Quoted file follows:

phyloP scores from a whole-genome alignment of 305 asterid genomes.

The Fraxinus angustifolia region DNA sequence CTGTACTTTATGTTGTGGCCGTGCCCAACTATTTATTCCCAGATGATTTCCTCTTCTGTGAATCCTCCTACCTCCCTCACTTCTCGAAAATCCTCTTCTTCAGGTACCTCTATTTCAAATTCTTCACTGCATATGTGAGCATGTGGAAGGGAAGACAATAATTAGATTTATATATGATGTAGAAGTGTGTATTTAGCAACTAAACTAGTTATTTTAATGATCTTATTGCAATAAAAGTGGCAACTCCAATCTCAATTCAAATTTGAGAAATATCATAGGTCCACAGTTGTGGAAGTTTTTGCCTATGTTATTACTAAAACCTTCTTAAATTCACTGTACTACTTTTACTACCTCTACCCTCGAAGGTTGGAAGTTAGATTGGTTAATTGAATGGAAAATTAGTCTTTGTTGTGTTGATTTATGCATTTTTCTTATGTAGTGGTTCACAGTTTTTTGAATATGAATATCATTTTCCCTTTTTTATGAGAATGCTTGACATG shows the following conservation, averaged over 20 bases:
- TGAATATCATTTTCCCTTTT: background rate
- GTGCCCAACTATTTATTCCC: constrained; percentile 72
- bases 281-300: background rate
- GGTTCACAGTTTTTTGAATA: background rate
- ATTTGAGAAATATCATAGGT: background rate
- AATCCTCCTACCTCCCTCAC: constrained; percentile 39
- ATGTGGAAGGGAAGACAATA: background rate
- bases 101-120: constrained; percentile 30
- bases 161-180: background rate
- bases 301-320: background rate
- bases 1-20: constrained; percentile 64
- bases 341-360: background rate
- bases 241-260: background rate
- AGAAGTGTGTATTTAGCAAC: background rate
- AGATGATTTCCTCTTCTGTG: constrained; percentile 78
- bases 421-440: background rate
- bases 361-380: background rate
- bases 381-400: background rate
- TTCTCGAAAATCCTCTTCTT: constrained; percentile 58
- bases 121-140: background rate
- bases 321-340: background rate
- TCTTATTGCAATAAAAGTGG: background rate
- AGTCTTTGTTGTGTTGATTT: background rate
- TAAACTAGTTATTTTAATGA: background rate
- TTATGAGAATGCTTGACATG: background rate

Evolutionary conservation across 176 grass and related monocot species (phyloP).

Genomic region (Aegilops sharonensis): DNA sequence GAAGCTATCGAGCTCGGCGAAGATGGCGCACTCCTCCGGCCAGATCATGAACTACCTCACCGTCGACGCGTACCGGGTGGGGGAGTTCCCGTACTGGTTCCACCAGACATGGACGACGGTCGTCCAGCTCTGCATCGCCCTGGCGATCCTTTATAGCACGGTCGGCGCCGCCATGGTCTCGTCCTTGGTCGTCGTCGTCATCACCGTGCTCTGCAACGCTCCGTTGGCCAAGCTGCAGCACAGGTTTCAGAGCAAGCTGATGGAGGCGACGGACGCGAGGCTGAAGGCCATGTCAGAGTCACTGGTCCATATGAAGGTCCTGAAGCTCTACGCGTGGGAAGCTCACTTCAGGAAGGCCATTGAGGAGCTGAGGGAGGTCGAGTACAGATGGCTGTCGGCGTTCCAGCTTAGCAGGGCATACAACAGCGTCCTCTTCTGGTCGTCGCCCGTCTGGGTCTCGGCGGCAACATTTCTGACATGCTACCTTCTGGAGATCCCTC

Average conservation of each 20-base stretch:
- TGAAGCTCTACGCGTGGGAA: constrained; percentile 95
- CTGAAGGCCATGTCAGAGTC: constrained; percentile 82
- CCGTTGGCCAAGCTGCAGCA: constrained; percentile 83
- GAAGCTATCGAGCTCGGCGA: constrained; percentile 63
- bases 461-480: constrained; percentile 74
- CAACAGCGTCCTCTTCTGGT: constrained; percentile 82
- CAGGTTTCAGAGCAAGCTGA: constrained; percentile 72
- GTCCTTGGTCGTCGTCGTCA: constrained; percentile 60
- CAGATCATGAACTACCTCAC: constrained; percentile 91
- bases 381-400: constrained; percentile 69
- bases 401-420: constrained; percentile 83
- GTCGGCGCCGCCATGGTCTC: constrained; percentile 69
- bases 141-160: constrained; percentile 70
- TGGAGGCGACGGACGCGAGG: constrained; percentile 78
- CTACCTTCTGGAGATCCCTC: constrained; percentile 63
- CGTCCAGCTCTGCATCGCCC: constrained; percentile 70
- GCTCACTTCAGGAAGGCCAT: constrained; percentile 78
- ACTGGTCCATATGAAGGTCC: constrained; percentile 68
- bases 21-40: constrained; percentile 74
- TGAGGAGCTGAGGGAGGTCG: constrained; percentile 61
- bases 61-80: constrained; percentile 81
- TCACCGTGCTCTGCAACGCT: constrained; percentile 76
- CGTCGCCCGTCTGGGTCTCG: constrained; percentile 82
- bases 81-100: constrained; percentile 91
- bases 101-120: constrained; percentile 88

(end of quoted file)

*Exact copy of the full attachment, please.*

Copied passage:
phyloP scores from a whole-genome alignment of 305 asterid genomes.

The Fraxinus angustifolia region DNA sequence CTGTACTTTATGTTGTGGCCGTGCCCAACTATTTATTCCCAGATGATTTCCTCTTCTGTGAATCCTCCTACCTCCCTCACTTCTCGAAAATCCTCTTCTTCAGGTACCTCTATTTCAAATTCTTCACTGCATATGTGAGCATGTGGAAGGGAAGACAATAATTAGATTTATATATGATGTAGAAGTGTGTATTTAGCAACTAAACTAGTTATTTTAATGATCTTATTGCAATAAAAGTGGCAACTCCAATCTCAATTCAAATTTGAGAAATATCATAGGTCCACAGTTGTGGAAGTTTTTGCCTATGTTATTACTAAAACCTTCTTAAATTCACTGTACTACTTTTACTACCTCTACCCTCGAAGGTTGGAAGTTAGATTGGTTAATTGAATGGAAAATTAGTCTTTGTTGTGTTGATTTATGCATTTTTCTTATGTAGTGGTTCACAGTTTTTTGAATATGAATATCATTTTCCCTTTTTTATGAGAATGCTTGACATG shows the following conservation, averaged over 20 bases:
- TGAATATCATTTTCCCTTTT: background rate
- GTGCCCAACTATTTATTCCC: constrained; percentile 72
- bases 281-300: background rate
- GGTTCACAGTTTTTTGAATA: background rate
- ATTTGAGAAATATCATAGGT: background rate
- AATCCTCCTACCTCCCTCAC: constrained; percentile 39
- ATGTGGAAGGGAAGACAATA: background rate
- bases 101-120: constrained; percentile 30
- bases 161-180: background rate
- bases 301-320: background rate
- bases 1-20: constrained; percentile 64
- bases 341-360: background rate
- bases 241-260: background rate
- AGAAGTGTGTATTTAGCAAC: background rate
- AGATGATTTCCTCTTCTGTG: constrained; percentile 78
- bases 421-440: background rate
- bases 361-380: background rate
- bases 381-400: background rate
- TTCTCGAAAATCCTCTTCTT: constrained; percentile 58
- bases 121-140: background rate
- bases 321-340: background rate
- TCTTATTGCAATAAAAGTGG: background rate
- AGTCTTTGTTGTGTTGATTT: background rate
- TAAACTAGTTATTTTAATGA: background rate
- TTATGAGAATGCTTGACATG: background rate

Evolutionary conservation across 176 grass and related monocot species (phyloP).

Genomic region (Aegilops sharonensis): DNA sequence GAAGCTATCGAGCTCGGCGAAGATGGCGCACTCCTCCGGCCAGATCATGAACTACCTCACCGTCGACGCGTACCGGGTGGGGGAGTTCCCGTACTGGTTCCACCAGACATGGACGACGGTCGTCCAGCTCTGCATCGCCCTGGCGATCCTTTATAGCACGGTCGGCGCCGCCATGGTCTCGTCCTTGGTCGTCGTCGTCATCACCGTGCTCTGCAACGCTCCGTTGGCCAAGCTGCAGCACAGGTTTCAGAGCAAGCTGATGGAGGCGACGGACGCGAGGCTGAAGGCCATGTCAGAGTCACTGGTCCATATGAAGGTCCTGAAGCTCTACGCGTGGGAAGCTCACTTCAGGAAGGCCATTGAGGAGCTGAGGGAGGTCGAGTACAGATGGCTGTCGGCGTTCCAGCTTAGCAGGGCATACAACAGCGTCCTCTTCTGGTCGTCGCCCGTCTGGGTCTCGGCGGCAACATTTCTGACATGCTACCTTCTGGAGATCCCTC

Average conservation of each 20-base stretch:
- TGAAGCTCTACGCGTGGGAA: constrained; percentile 95
- CTGAAGGCCATGTCAGAGTC: constrained; percentile 82
- CCGTTGGCCAAGCTGCAGCA: constrained; percentile 83
- GAAGCTATCGAGCTCGGCGA: constrained; percentile 63
- bases 461-480: constrained; percentile 74
- CAACAGCGTCCTCTTCTGGT: constrained; percentile 82
- CAGGTTTCAGAGCAAGCTGA: constrained; percentile 72
- GTCCTTGGTCGTCGTCGTCA: constrained; percentile 60
- CAGATCATGAACTACCTCAC: constrained; percentile 91
- bases 381-400: constrained; percentile 69
- bases 401-420: constrained; percentile 83
- GTCGGCGCCGCCATGGTCTC: constrained; percentile 69
- bases 141-160: constrained; percentile 70
- TGGAGGCGACGGACGCGAGG: constrained; percentile 78
- CTACCTTCTGGAGATCCCTC: constrained; percentile 63
- CGTCCAGCTCTGCATCGCCC: constrained; percentile 70
- GCTCACTTCAGGAAGGCCAT: constrained; percentile 78
- ACTGGTCCATATGAAGGTCC: constrained; percentile 68
- bases 21-40: constrained; percentile 74
- TGAGGAGCTGAGGGAGGTCG: constrained; percentile 61
- bases 61-80: constrained; percentile 81
- TCACCGTGCTCTGCAACGCT: constrained; percentile 76
- CGTCGCCCGTCTGGGTCTCG: constrained; percentile 82
- bases 81-100: constrained; percentile 91
- bases 101-120: constrained; percentile 88